Kate Blechinger is a talented, award-winning Edmonton based vocalist, arranger and composer. Blechinger released her debut album, Under a Dancing Sky, on Bent River Records In November 2018. Since then, she has been finding a unique place in Western Canada’s music scene with her innovative fusion of Jazz and folk and commandingly smooth vocal deliveries. Today we reached out to Kate for an update and had insightful conversations about her musical background, inspirations and living life as an artist during Covid-19.
Nowadays, between her job teaching music to toddlers and babies, Kate finds herself back in the learning environment herself studying developmental psychology through online courses. She says, “It’s really fascinating actually, and It’s been in the back of my mind for a while now.” As she adapts to the difficulties of teaching young children online, she imagines a surplus of psychological research to come out of these times.
Although Kate is best known as a vocal performer, she is also familiar with many instruments. Her early childhood experiences with classical piano became one of her biggest strengths as an artist today. She is more often than not conceptualizing her detailed musical compositions on the piano stool. She finds inspiration in acts such as Esperanza Spalding and Kristin Korb’s to continue her passion for the upright bass to this day after taking lessons at 13 to join a community Big Band. She speaks on some of the unique advantages and insights of multi-instrumentalism: “Even if I tend to write a little beyond my ability, familiarity with instruments does help with arranging and conceptualizing different ideas.” Nowadays, Kate finds herself to be a musical chameleon playing a range of different styles.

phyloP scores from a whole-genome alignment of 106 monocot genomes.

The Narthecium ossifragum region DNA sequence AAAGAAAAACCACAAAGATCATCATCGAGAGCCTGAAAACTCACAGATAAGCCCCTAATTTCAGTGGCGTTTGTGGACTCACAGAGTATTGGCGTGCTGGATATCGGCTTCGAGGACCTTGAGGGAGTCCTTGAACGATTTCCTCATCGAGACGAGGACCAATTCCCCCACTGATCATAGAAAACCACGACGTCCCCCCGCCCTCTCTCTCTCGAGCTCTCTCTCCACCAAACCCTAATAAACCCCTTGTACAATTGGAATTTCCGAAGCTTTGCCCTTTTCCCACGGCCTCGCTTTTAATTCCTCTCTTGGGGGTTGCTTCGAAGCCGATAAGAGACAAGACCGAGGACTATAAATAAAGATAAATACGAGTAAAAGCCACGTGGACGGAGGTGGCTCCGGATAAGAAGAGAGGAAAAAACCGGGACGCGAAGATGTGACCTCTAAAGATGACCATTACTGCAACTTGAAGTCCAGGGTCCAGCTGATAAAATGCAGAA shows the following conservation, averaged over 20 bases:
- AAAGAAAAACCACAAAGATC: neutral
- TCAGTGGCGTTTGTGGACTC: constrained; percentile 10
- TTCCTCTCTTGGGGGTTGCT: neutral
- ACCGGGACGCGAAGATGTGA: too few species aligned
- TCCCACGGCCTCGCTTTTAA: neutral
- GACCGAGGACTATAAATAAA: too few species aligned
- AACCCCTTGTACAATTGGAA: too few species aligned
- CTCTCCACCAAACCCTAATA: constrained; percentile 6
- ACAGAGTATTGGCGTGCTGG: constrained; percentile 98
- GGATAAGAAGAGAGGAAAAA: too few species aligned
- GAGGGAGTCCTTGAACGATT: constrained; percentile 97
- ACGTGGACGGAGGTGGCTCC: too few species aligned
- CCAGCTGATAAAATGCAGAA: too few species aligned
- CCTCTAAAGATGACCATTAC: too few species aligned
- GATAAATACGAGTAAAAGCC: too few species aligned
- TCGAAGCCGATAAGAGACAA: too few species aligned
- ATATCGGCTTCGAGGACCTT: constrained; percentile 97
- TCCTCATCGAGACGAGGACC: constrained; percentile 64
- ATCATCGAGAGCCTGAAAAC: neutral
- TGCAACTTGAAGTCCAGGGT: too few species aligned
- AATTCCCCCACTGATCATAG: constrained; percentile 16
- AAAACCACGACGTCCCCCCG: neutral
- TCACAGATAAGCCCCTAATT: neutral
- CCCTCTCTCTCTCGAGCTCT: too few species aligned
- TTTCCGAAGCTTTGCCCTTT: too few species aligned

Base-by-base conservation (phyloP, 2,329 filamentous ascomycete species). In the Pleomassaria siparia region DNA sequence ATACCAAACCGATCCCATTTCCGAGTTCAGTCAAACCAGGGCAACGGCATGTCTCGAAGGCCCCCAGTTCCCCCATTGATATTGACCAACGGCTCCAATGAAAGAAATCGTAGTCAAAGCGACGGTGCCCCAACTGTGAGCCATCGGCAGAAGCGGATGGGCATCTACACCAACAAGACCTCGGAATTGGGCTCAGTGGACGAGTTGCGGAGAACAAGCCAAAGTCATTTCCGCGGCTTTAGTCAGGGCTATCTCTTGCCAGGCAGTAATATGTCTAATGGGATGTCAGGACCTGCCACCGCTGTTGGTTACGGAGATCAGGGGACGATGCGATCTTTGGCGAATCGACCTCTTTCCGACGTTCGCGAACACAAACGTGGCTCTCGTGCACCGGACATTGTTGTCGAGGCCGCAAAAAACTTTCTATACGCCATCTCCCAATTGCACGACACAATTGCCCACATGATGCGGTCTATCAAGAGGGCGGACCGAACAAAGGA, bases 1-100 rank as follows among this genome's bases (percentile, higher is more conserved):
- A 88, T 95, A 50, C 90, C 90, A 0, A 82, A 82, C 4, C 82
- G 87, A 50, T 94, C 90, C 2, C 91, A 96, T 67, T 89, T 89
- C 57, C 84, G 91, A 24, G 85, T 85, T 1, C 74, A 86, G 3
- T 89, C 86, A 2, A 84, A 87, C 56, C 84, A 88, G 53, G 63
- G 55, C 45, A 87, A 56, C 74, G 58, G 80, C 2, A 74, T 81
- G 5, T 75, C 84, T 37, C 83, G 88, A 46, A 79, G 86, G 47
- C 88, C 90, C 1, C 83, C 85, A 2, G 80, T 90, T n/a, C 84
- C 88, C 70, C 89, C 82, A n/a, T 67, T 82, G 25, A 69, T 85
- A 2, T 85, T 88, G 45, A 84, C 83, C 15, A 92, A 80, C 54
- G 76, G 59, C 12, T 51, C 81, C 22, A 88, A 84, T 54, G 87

Kate has a very personal style of writing reminiscent of the confessional styles of folk music. Talking about her music brought back some of her early influences and opinions on Canada and Edmonton’s musical identity. Earlier in life, she felt empowered by Canadian acts such as Broken Social Scene, Feist and Metric. “The collaborative nature of the early 2000 era Canadian indie acts started to really make me want to be a musician”. These early influences moved her to get involved in folk festivals and more local concerts, which only fueled her fascination and love for all music and opened her eyes to what’s possible in life.
“I’ve always been drawn, no matter the genre, to the music that moves me, sometimes regardless of technicality.”